The crash that claimed the life of 4-month-old Levi Salley also left his mother, Claudia, paralyzed from the chest down.
"We were stopped in the road construction and for some unknown reason, the 18-wheeler that was behind us didn't stop."
That 18-wheeler pushed the Salleys' car into another truck, and burst into flames.
Little Levi was pronounced dead at the scene, and it's a miracle Claudia is even here to tell the story.
"When they pulled me out of the car, I was dead. I died two more times en route to LSU," she recalls.
And though it's been 8 years since that December day in 2006 on Interstate 20 that changed their lives forever, the Salleys make sure Levi's memory never fades.
"This floor and this unit was the reason I decided to become a pediatric nurse."
Claudia, her husband Jamey, and their twin sons - Eli and Isaac - every Christmas, deliver toys to kids in the pediatric department at both University Health and Willis Knighton South in Shreveport.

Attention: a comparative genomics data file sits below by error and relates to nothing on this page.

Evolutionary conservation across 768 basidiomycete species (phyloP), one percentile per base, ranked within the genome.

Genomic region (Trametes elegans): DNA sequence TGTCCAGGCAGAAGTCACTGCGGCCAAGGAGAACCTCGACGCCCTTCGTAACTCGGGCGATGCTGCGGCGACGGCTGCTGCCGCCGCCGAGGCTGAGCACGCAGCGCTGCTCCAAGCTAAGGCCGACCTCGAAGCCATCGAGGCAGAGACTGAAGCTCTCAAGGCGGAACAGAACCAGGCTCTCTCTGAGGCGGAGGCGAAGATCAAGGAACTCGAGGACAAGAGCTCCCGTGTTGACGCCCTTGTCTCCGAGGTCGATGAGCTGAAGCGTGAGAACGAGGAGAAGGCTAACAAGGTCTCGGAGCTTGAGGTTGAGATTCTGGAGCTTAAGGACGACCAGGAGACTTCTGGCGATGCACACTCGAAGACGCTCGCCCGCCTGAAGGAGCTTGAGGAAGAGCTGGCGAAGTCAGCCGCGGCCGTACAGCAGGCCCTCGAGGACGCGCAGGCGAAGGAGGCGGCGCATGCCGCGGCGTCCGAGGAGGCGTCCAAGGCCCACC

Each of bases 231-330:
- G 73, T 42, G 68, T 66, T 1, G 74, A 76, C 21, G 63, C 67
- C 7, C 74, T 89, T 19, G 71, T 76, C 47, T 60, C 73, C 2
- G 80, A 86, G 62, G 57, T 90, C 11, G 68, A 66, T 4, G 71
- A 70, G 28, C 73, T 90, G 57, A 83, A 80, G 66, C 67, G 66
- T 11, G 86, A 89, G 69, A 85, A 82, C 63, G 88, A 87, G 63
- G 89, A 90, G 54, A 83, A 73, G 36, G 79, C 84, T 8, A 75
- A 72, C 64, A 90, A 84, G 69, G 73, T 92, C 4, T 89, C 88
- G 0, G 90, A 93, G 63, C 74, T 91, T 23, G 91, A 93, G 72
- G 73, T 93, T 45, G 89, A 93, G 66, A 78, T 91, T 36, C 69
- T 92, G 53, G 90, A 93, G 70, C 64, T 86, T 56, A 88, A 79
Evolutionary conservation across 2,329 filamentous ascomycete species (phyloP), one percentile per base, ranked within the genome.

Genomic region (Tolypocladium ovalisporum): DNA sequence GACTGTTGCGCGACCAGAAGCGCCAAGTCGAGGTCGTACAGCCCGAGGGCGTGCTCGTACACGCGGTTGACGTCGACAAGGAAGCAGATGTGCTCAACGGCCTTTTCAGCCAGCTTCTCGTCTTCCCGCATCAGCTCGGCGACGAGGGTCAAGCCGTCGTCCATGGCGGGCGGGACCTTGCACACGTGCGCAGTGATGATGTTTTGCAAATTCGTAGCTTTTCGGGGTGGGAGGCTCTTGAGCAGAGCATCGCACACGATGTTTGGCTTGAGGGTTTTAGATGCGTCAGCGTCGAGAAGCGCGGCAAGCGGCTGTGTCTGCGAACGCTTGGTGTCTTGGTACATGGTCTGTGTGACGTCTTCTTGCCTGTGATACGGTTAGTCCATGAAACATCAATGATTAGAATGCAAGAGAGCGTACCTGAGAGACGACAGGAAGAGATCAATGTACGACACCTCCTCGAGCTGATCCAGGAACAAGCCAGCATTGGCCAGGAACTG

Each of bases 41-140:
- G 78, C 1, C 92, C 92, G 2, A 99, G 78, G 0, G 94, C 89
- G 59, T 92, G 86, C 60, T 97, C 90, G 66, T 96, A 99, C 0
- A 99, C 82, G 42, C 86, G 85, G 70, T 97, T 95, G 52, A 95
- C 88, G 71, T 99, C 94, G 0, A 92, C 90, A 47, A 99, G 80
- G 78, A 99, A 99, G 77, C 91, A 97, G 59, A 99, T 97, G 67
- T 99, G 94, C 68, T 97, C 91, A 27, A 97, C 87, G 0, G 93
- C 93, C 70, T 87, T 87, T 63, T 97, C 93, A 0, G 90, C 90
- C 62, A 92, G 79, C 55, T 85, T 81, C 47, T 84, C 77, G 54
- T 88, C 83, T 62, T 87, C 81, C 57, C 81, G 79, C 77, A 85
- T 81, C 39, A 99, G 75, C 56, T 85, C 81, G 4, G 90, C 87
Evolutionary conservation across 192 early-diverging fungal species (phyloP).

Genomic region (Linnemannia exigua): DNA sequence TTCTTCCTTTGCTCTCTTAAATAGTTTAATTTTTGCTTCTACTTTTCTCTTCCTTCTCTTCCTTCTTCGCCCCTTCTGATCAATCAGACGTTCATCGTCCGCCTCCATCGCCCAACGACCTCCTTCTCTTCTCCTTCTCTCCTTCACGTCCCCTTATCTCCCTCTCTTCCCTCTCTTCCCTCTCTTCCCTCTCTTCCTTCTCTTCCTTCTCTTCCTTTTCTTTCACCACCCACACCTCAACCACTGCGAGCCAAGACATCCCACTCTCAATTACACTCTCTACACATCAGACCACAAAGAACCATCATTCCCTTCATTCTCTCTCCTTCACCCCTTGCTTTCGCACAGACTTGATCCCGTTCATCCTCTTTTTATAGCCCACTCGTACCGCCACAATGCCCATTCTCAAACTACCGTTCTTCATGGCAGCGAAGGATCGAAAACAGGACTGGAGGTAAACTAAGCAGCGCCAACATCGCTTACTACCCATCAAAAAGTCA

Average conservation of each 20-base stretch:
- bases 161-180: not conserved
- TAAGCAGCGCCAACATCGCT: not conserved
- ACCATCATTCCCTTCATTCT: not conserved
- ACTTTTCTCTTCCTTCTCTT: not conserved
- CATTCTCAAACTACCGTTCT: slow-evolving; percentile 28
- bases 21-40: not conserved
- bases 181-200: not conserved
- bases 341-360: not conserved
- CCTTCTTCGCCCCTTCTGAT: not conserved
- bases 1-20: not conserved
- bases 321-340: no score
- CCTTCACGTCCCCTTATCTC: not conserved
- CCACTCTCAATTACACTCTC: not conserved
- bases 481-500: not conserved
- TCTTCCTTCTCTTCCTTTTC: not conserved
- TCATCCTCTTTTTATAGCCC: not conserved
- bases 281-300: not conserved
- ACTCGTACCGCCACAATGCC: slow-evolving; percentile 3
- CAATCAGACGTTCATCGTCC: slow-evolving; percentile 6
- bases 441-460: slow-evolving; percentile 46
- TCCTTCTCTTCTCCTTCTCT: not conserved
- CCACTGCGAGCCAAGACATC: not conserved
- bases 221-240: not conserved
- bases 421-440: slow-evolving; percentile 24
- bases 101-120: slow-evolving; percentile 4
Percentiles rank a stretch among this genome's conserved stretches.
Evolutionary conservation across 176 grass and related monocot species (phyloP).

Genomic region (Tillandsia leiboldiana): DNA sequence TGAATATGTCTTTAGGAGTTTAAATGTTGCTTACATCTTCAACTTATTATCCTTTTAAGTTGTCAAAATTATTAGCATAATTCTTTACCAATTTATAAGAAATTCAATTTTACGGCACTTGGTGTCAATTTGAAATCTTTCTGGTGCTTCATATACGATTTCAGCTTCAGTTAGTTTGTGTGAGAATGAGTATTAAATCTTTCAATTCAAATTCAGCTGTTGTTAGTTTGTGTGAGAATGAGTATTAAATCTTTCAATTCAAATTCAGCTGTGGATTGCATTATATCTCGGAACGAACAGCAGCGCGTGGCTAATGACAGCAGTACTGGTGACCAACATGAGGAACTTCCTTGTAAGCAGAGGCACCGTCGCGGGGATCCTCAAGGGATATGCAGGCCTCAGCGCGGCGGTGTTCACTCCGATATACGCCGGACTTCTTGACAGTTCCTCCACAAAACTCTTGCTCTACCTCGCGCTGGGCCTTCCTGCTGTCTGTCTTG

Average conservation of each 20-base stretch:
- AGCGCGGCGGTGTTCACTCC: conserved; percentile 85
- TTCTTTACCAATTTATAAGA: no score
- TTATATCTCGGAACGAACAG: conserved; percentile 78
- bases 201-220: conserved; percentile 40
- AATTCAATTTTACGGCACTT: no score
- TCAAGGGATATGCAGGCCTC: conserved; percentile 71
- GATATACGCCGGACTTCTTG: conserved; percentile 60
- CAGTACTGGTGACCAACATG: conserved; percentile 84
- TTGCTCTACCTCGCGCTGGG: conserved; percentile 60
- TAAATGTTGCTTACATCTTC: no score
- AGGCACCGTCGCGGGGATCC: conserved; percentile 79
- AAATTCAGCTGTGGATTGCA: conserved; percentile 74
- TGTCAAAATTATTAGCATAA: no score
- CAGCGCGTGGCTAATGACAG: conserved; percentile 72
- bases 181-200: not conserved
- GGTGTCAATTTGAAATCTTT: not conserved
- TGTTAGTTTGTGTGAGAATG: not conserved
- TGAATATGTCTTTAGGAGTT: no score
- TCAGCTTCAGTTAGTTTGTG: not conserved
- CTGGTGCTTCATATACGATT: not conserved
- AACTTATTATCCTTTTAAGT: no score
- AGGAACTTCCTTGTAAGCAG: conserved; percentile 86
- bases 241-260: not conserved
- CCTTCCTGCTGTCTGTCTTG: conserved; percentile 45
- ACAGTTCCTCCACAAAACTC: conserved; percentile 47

It's an act of kindness that helps to ease the pain of loss that still cuts deeply.
"[Levi] didn't get to have his first Christmas. All of his Christmas presents were still wrapped and under the tree [when he died]," Claudia says.
The toys the family delivers come from everywhere - churches, donations from the community, local organizations, all for kids whose Christmas will be spent hooked up to machines in hospital beds.
"If you could get that child to just smile or laugh or forget for one minute that they were sick, you felt like you had done your job."
The spirit of baby Levi lives on through the two brothers he never got to meet, and through the smiles of children grateful for life's precious little moments.
"No one is guaranteed another day. So you have to enjoy life and enjoy every second that you've got."
Also miraculous - Claudia is one of only a handful of women in the U.S. to successfully give birth to twins after a spinal cord injury.
The family plans to continue the toy donation as long as possible.